A significant part of the Al-Qaeda leadership resides in the Afghanistan and Pakistan border region, including the group’s elusive leader Aiman al-Zawahiri, who is probably alive but too frail to be featured in propaganda, according to a United Nations report.
The report, issued on Friday, said that large numbers of Al-Qaeda fighters and other foreign extremist elements aligned with the Taliban are located in various parts of Afghanistan.
Member states reported that a significant part of Al-Qaeda leadership remains based in the border region of Afghanistan and Pakistan, where the core is joined by and works closely with Al-Qaeda in the Indian Subcontinent, the twelfth report of the Analytical Support and Sanctions Monitoring Team said.
Al Qaeda leader Aiman Muhammed Rabi al-Zawahiri is believed to be located somewhere in the border region of Afghanistan and Pakistan. Previous reports of his death due to ill health have not been confirmed.
“One member state reports that he is probably alive but too frail to be featured in propaganda,” the report said, without identifying the country.
It said Al-Qaeda’s strategy in the near term is assessed as maintaining its traditional safe haven in Afghanistan for the Al-Qaeda core leadership.
The Monitoring Team noted assessments that have suggested a longer-term Al-Qaeda core strategy of “strategic patience” for a period of time before it would seek to plan attacks against international targets again.
This scenario is untested against stated Taliban commitments to prohibit such activities.
Al-Qaeda, including Al-Qaeda in the Indian Subcontinent, is reported to number in the range of several dozen to 500 persons.
Al-Qaeda core’s membership is of non-Afghan origin, consisting mainly of nationals from North Africa and the Middle East.
Member states assess that formal communication between senior Al-Qaeda and Taliban officials is currently infrequent. One member state reported that there is regular communication between the Taliban and Al-Qaeda on issues related to the peace process.
The report said Al-Qaeda in the Indian Subcontinent operates under the Taliban umbrella from Kandahar, Helmand (notably Baramcha) and Nimruz Provinces.
The group reportedly consists of primarily Afghan and Pakistani nationals, but also individuals from Bangladesh, India and Myanmar. It said the current leader of Al-Qaeda in the Indian Subcontinent is Osama Mahmood, who is not listed, and succeeded the late Asim Umar.
The group is reported to be such an organic or essential part of the insurgency that it would be difficult, if not impossible, to separate it from its Taliban allies. Several member states characterised this relationship by noting that the wife of the former leader of Al-Qaeda in the Indian Subcontinent, Asim Umar, was among 5,000 Taliban prisoners freed by the Afghan Government in 2020 as part of the Doha Agreement, it said.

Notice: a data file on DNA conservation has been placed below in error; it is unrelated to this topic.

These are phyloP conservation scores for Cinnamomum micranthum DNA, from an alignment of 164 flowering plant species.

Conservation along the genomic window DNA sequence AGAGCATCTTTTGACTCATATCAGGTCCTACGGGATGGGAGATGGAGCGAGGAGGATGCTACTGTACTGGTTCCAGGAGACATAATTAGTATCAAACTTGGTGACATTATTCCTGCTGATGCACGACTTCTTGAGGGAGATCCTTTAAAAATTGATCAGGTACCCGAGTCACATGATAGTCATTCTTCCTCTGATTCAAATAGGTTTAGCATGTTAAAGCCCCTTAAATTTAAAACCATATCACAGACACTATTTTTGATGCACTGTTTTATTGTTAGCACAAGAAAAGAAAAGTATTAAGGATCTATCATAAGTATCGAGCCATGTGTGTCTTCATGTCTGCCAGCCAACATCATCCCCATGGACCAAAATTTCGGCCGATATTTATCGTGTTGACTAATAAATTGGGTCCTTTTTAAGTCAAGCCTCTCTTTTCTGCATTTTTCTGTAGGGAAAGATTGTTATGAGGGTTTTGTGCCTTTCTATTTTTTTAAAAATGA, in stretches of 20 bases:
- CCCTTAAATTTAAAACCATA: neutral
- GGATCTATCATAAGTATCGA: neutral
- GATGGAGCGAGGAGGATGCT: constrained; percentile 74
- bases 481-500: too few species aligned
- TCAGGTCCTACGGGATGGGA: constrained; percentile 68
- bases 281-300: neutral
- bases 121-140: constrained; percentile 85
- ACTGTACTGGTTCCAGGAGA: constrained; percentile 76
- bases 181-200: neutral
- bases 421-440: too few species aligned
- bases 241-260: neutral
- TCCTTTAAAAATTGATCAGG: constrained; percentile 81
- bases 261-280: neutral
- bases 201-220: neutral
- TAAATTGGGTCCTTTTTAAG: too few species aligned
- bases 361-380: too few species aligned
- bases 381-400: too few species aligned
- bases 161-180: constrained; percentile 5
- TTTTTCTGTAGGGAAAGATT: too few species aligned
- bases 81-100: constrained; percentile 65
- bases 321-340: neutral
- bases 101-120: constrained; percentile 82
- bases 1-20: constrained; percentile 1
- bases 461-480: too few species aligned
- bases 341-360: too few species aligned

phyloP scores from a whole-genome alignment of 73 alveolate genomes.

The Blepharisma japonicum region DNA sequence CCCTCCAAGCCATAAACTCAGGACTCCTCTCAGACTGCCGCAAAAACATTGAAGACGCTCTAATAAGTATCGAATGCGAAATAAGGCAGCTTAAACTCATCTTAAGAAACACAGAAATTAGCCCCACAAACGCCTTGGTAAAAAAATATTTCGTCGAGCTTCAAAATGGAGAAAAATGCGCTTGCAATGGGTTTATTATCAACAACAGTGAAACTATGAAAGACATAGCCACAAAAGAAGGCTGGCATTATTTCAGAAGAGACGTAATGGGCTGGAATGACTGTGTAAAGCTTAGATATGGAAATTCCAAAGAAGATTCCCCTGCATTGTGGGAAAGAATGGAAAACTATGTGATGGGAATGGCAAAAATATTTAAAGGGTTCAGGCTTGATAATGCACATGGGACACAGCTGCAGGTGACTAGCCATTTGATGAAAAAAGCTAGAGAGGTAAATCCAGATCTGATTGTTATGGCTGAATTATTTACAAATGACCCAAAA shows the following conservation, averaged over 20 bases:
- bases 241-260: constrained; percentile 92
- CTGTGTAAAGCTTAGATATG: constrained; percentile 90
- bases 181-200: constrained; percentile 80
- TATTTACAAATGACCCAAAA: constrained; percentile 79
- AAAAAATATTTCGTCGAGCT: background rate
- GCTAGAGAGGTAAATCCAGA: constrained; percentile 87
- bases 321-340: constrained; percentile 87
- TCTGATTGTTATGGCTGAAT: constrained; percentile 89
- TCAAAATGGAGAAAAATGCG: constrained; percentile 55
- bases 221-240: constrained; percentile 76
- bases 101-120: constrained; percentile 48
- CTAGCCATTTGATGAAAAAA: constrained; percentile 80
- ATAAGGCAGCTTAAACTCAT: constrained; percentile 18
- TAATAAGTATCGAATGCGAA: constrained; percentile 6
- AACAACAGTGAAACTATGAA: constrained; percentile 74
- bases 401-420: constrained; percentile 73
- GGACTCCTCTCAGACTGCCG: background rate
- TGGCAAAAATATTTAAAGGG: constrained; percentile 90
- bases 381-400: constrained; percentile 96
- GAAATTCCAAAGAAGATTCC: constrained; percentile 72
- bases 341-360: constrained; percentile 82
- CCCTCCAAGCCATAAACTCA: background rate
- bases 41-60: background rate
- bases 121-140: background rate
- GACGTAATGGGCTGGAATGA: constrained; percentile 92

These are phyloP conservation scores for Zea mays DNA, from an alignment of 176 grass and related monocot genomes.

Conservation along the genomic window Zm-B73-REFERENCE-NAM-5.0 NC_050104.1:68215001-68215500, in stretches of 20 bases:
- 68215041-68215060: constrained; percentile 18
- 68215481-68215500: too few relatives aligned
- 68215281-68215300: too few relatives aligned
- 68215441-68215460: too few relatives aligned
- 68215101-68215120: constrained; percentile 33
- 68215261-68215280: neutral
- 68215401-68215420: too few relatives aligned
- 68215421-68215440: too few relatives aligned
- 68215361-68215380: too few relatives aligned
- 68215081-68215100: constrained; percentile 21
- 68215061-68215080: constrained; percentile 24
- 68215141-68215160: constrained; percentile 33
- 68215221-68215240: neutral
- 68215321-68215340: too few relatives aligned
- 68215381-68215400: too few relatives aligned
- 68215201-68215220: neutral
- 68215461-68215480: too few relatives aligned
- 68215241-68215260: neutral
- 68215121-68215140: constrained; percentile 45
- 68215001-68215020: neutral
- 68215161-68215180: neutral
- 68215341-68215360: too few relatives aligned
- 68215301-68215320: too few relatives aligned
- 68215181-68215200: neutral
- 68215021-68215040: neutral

The report added that Al-Qaeda continued to suffer attrition during the period under review – between May 2020 and April 2021 – with a number of senior figures killed, often alongside Taliban associates while co-located with them.
The primary component of the Taliban in dealing with Al-Qaeda is the Haqqani Network. Ties between the two groups remain close, based on ideological alignment, relationships forged through common struggle and intermarriage, the report said.
It added that the Taliban has begun to tighten its control over Al-Qaeda by gathering information on foreign terrorist fighters and registering and restricting them.
However, it has not made any concessions in this regard that it could not easily and quickly reverse, and it is impossible to assess with confidence that the Taliban will live up to its commitment to suppress any future international threat emanating from Al-Qaeda in Afghanistan. Al-Qaida and like-minded militants continue to celebrate developments in Afghanistan as a victory for the Taliban’s cause and thus for global radicalism.
In May 2020, Al-Qaeda in the Indian Subcontinent released an Eid al-Fitr audio message in which it portrayed the Doha Agreement as an example of divine victory and reward for pursuing jihad.
While both organisations are expected to maintain a posture of distance and discretion for as long as such is required for the achievement of Taliban objectives, Al-Qaeda nonetheless stands to benefit from renewed credibility on the back of Taliban gains.
“It will be important for the international community to monitor any sign of Afghanistan again becoming a destination for extremists with both regional and international agendas,” it said.
Regionally, Islamic State in Iraq and the Levant-Khorasan (ISIL-K) strategy is coordinated by the Al-Sadiq office, which covers the Khorasan region of Central and South Asia (including Afghanistan, Bangladesh, India, the Maldives, Pakistan, Sri Lanka and the Central Asian republics).
While infrequent, ISIL-K still maintains communications with ISIL core, but funding support to the Khorasan branch from the core is believed to have effectively dried up, it said.
Since June 2020, ISIL-K has had an ambitious new leader, Shahab al-Muhajir , who is not listed, and it remains active and dangerous, particularly if it is able, by positioning itself as the sole pure rejectionist group in Afghanistan, to recruit disaffected Taliban and other militants to swell its ranks.